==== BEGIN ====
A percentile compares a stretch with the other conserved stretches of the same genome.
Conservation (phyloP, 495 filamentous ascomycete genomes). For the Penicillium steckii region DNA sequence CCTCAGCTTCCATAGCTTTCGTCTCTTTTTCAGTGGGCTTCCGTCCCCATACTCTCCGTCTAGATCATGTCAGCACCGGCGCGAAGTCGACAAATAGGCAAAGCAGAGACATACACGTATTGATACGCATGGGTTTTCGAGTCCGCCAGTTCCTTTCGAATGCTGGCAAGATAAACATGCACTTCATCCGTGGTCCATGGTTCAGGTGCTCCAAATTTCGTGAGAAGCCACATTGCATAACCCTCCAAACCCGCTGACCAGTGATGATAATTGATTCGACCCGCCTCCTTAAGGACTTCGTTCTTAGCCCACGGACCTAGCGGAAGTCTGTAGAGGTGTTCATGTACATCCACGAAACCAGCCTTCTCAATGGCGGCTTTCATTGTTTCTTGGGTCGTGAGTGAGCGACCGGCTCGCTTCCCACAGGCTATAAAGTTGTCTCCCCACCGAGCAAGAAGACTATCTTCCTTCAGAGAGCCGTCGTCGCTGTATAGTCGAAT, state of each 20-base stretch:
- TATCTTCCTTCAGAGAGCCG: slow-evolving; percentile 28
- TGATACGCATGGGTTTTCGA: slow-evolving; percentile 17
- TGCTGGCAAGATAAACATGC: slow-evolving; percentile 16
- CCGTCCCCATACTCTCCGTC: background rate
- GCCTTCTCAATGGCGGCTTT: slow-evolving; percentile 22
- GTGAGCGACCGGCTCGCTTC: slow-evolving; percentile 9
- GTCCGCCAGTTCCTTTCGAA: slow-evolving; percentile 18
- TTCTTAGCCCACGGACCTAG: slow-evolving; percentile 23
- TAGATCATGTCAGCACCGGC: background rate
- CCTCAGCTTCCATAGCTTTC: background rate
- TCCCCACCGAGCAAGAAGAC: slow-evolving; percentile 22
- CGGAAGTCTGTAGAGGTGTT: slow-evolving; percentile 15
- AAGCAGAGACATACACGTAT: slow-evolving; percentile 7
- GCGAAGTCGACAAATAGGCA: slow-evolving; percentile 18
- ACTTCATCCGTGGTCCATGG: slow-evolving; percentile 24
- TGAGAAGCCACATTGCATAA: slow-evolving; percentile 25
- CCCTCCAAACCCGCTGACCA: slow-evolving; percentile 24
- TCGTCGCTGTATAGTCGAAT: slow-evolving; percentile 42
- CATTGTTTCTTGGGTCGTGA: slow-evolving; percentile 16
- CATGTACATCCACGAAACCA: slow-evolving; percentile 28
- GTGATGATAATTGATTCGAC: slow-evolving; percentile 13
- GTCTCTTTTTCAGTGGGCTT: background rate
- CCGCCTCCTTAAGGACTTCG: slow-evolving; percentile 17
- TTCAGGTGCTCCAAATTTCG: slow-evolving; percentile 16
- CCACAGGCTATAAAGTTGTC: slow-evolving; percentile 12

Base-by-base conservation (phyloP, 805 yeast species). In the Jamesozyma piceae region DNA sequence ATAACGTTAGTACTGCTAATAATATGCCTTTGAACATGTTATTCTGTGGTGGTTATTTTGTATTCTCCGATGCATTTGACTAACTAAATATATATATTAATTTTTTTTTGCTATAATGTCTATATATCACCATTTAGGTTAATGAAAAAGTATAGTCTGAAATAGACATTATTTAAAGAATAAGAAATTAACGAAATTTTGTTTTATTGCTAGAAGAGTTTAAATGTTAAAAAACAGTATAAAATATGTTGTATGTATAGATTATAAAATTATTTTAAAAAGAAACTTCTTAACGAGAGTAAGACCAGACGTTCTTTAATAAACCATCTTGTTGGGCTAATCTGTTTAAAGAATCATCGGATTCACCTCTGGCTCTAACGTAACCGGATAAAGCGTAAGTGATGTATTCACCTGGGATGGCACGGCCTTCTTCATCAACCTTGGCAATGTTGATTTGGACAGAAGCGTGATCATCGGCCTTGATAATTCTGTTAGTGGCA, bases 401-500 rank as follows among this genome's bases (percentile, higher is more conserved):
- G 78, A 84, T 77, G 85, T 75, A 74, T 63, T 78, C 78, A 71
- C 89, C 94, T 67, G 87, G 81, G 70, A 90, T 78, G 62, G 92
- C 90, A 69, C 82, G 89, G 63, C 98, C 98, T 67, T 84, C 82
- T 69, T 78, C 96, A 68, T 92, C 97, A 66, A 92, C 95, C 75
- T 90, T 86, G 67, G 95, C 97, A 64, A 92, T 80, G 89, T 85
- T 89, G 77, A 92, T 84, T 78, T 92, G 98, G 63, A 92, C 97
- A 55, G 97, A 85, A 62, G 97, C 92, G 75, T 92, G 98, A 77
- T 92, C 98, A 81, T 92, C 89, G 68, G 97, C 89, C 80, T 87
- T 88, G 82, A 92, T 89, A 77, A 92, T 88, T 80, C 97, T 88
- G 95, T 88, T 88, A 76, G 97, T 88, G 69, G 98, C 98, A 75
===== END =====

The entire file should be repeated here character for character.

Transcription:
A percentile compares a stretch with the other conserved stretches of the same genome.
Conservation (phyloP, 495 filamentous ascomycete genomes). For the Penicillium steckii region DNA sequence CCTCAGCTTCCATAGCTTTCGTCTCTTTTTCAGTGGGCTTCCGTCCCCATACTCTCCGTCTAGATCATGTCAGCACCGGCGCGAAGTCGACAAATAGGCAAAGCAGAGACATACACGTATTGATACGCATGGGTTTTCGAGTCCGCCAGTTCCTTTCGAATGCTGGCAAGATAAACATGCACTTCATCCGTGGTCCATGGTTCAGGTGCTCCAAATTTCGTGAGAAGCCACATTGCATAACCCTCCAAACCCGCTGACCAGTGATGATAATTGATTCGACCCGCCTCCTTAAGGACTTCGTTCTTAGCCCACGGACCTAGCGGAAGTCTGTAGAGGTGTTCATGTACATCCACGAAACCAGCCTTCTCAATGGCGGCTTTCATTGTTTCTTGGGTCGTGAGTGAGCGACCGGCTCGCTTCCCACAGGCTATAAAGTTGTCTCCCCACCGAGCAAGAAGACTATCTTCCTTCAGAGAGCCGTCGTCGCTGTATAGTCGAAT, state of each 20-base stretch:
- TATCTTCCTTCAGAGAGCCG: slow-evolving; percentile 28
- TGATACGCATGGGTTTTCGA: slow-evolving; percentile 17
- TGCTGGCAAGATAAACATGC: slow-evolving; percentile 16
- CCGTCCCCATACTCTCCGTC: background rate
- GCCTTCTCAATGGCGGCTTT: slow-evolving; percentile 22
- GTGAGCGACCGGCTCGCTTC: slow-evolving; percentile 9
- GTCCGCCAGTTCCTTTCGAA: slow-evolving; percentile 18
- TTCTTAGCCCACGGACCTAG: slow-evolving; percentile 23
- TAGATCATGTCAGCACCGGC: background rate
- CCTCAGCTTCCATAGCTTTC: background rate
- TCCCCACCGAGCAAGAAGAC: slow-evolving; percentile 22
- CGGAAGTCTGTAGAGGTGTT: slow-evolving; percentile 15
- AAGCAGAGACATACACGTAT: slow-evolving; percentile 7
- GCGAAGTCGACAAATAGGCA: slow-evolving; percentile 18
- ACTTCATCCGTGGTCCATGG: slow-evolving; percentile 24
- TGAGAAGCCACATTGCATAA: slow-evolving; percentile 25
- CCCTCCAAACCCGCTGACCA: slow-evolving; percentile 24
- TCGTCGCTGTATAGTCGAAT: slow-evolving; percentile 42
- CATTGTTTCTTGGGTCGTGA: slow-evolving; percentile 16
- CATGTACATCCACGAAACCA: slow-evolving; percentile 28
- GTGATGATAATTGATTCGAC: slow-evolving; percentile 13
- GTCTCTTTTTCAGTGGGCTT: background rate
- CCGCCTCCTTAAGGACTTCG: slow-evolving; percentile 17
- TTCAGGTGCTCCAAATTTCG: slow-evolving; percentile 16
- CCACAGGCTATAAAGTTGTC: slow-evolving; percentile 12

Base-by-base conservation (phyloP, 805 yeast species). In the Jamesozyma piceae region DNA sequence ATAACGTTAGTACTGCTAATAATATGCCTTTGAACATGTTATTCTGTGGTGGTTATTTTGTATTCTCCGATGCATTTGACTAACTAAATATATATATTAATTTTTTTTTGCTATAATGTCTATATATCACCATTTAGGTTAATGAAAAAGTATAGTCTGAAATAGACATTATTTAAAGAATAAGAAATTAACGAAATTTTGTTTTATTGCTAGAAGAGTTTAAATGTTAAAAAACAGTATAAAATATGTTGTATGTATAGATTATAAAATTATTTTAAAAAGAAACTTCTTAACGAGAGTAAGACCAGACGTTCTTTAATAAACCATCTTGTTGGGCTAATCTGTTTAAAGAATCATCGGATTCACCTCTGGCTCTAACGTAACCGGATAAAGCGTAAGTGATGTATTCACCTGGGATGGCACGGCCTTCTTCATCAACCTTGGCAATGTTGATTTGGACAGAAGCGTGATCATCGGCCTTGATAATTCTGTTAGTGGCA, bases 401-500 rank as follows among this genome's bases (percentile, higher is more conserved):
- G 78, A 84, T 77, G 85, T 75, A 74, T 63, T 78, C 78, A 71
- C 89, C 94, T 67, G 87, G 81, G 70, A 90, T 78, G 62, G 92
- C 90, A 69, C 82, G 89, G 63, C 98, C 98, T 67, T 84, C 82
- T 69, T 78, C 96, A 68, T 92, C 97, A 66, A 92, C 95, C 75
- T 90, T 86, G 67, G 95, C 97, A 64, A 92, T 80, G 89, T 85
- T 89, G 77, A 92, T 84, T 78, T 92, G 98, G 63, A 92, C 97
- A 55, G 97, A 85, A 62, G 97, C 92, G 75, T 92, G 98, A 77
- T 92, C 98, A 81, T 92, C 89, G 68, G 97, C 89, C 80, T 87
- T 88, G 82, A 92, T 89, A 77, A 92, T 88, T 80, C 97, T 88
- G 95, T 88, T 88, A 76, G 97, T 88, G 69, G 98, C 98, A 75